Month: August 2016

Stay Crazy by Erica Satifka

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“Look, I know I’m crazy. I know that. You don’t have any reason to believe what I’m about to tell you[.]”

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Disclosure: I received an ARC of Stay Crazy from the publisher in exchange for an honest review.

The most important thing to note about Stay Crazy, of course, is that the protagonist is insane. Well, yes, of course. It says right in the blurb that she was discharged from a mental hospital. And yet, she is also at the center of a vast conspiracy. It would have been so easy to make this the story of someone who only appears to be insane, when they are in fact the only ones who see the truth. Most often when I see spec fic stories involving characters confined in mental wards or the like, the story is one of false imprisonment, and draws a sharp line between the POV character and all those other people, the real crazies.

Em is as real-crazy as they come. Despite her unflattering descriptions of her fellow patients, she explicitly sets herself among them, the other psychotics. The book is written in a very subjective and often claustrophobic first person narration, dragging the reader deep into Em’s periodic bouts of hallucination. It’s difficult to immediately determine, during each episode, whether is is delusional or merely trans-dimensional. The silver insects crawling over her boyfriend’s plate at the restaurant, the swallowing brown smoke at the bowling alley, even the TV psychologist’s hidden messages. Which of these are conspiracy, and which are artifacts of the mind?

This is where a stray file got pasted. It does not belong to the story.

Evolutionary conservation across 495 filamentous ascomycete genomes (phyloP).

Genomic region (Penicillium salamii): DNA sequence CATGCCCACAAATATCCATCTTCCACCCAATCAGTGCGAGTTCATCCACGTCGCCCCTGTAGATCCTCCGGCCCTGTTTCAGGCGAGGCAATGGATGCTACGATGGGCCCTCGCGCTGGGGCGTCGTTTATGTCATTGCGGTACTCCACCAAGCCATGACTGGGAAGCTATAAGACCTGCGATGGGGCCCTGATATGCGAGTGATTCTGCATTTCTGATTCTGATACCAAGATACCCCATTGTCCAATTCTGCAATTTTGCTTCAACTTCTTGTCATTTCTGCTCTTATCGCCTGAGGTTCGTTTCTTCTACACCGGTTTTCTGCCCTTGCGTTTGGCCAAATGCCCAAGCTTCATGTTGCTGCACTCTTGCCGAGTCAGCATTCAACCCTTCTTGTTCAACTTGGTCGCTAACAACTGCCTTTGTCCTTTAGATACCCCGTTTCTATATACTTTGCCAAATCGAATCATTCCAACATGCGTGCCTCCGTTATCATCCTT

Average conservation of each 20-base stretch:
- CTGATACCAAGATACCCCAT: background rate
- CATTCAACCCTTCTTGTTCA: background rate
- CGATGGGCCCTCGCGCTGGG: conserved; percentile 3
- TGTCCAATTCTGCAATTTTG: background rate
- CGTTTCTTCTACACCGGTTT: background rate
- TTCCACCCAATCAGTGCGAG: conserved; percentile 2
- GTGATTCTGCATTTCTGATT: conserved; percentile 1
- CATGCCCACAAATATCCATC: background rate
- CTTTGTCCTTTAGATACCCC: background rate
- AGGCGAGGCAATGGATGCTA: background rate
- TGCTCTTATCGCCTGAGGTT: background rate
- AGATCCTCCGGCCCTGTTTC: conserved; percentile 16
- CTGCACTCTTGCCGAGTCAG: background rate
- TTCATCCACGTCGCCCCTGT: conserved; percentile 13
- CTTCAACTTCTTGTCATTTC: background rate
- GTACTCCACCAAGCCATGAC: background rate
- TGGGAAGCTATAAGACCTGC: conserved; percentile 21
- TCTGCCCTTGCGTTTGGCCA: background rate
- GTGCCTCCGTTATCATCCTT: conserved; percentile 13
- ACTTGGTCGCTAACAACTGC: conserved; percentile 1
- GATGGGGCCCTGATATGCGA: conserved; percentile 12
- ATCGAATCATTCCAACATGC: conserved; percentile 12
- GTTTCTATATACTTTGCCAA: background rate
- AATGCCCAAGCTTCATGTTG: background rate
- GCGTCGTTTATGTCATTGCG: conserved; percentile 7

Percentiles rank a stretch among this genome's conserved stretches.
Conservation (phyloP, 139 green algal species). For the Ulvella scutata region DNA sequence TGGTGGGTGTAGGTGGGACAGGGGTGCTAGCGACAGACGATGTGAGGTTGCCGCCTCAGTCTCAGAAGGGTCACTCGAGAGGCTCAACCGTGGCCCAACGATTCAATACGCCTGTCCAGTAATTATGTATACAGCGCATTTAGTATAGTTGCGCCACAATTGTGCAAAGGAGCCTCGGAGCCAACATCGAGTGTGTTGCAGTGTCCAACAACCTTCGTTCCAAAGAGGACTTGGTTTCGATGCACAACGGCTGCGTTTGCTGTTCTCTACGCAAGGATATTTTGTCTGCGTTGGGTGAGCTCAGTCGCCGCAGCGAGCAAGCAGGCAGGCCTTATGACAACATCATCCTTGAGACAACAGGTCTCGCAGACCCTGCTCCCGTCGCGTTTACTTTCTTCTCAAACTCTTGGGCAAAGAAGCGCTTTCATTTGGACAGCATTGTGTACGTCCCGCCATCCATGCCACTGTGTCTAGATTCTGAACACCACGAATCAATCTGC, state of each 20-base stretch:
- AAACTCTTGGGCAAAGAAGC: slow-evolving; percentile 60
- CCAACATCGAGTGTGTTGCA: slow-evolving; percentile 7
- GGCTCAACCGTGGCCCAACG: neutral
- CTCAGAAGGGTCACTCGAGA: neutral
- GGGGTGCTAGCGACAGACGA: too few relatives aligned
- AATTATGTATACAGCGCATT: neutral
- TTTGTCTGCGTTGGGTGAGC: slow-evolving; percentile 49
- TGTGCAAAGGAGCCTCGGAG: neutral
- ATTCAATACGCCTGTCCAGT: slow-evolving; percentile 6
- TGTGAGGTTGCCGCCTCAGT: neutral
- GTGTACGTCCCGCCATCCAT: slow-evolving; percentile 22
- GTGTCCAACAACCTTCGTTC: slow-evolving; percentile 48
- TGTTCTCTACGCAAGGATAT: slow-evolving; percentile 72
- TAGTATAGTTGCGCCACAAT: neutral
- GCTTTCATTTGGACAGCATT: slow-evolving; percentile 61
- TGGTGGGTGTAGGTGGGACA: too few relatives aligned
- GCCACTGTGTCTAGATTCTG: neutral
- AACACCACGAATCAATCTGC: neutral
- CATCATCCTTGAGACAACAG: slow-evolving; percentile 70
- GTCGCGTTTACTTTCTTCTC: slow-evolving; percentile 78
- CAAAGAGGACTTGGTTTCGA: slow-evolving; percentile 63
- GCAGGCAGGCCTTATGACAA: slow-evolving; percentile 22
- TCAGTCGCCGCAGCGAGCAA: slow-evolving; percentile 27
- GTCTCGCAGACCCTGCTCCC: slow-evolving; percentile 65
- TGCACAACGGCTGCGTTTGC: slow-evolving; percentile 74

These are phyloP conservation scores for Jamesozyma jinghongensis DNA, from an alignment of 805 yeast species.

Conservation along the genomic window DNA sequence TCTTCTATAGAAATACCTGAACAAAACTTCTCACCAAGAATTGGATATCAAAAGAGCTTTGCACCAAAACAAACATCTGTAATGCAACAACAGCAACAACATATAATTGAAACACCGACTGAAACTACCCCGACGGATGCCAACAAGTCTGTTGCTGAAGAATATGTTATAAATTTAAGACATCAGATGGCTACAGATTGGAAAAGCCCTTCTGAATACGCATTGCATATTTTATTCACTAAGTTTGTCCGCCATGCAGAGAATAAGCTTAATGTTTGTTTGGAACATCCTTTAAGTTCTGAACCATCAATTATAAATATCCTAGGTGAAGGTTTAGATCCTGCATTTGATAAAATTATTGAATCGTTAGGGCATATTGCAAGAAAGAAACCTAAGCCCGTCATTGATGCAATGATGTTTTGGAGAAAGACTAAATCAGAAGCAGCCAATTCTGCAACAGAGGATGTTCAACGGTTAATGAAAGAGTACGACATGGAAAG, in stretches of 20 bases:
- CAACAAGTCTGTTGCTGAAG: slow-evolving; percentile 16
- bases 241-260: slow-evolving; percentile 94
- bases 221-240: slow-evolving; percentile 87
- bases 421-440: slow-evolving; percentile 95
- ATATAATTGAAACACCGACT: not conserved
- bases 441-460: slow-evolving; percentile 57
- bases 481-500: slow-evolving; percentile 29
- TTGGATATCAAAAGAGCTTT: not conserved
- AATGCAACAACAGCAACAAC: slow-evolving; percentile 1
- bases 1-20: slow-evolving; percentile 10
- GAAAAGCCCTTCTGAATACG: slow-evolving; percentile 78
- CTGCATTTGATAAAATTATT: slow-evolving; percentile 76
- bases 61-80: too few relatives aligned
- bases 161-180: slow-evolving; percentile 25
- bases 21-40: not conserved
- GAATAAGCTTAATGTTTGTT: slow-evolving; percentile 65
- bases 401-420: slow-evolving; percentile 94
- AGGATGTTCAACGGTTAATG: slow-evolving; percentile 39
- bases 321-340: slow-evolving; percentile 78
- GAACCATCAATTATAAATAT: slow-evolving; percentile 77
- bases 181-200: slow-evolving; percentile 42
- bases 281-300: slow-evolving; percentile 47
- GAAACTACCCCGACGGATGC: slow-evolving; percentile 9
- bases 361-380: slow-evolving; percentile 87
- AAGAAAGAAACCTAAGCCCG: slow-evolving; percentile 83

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The Joy and Beauty of Accountability

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The software that interprets statistics creates beautiful (though unintentionally hilarious) charts.

It’s been a little over two years since I first signed up for 750words.com, a site based around the idea of morning writing exercises. One of the classic pieces of advice that professional writers give, is to start every morning by writing three pages, stream-of-consciousness style. This helps unclutter the mind and gets the writing brain into high gear. For people poor at planning it helps set an agenda for the day. For people prone to anxiety or rumination, it sets worries on paper and out of the mind. This exercise has many different uses. One page fits on average 250 words, hence the URL as given. 750Words.com.

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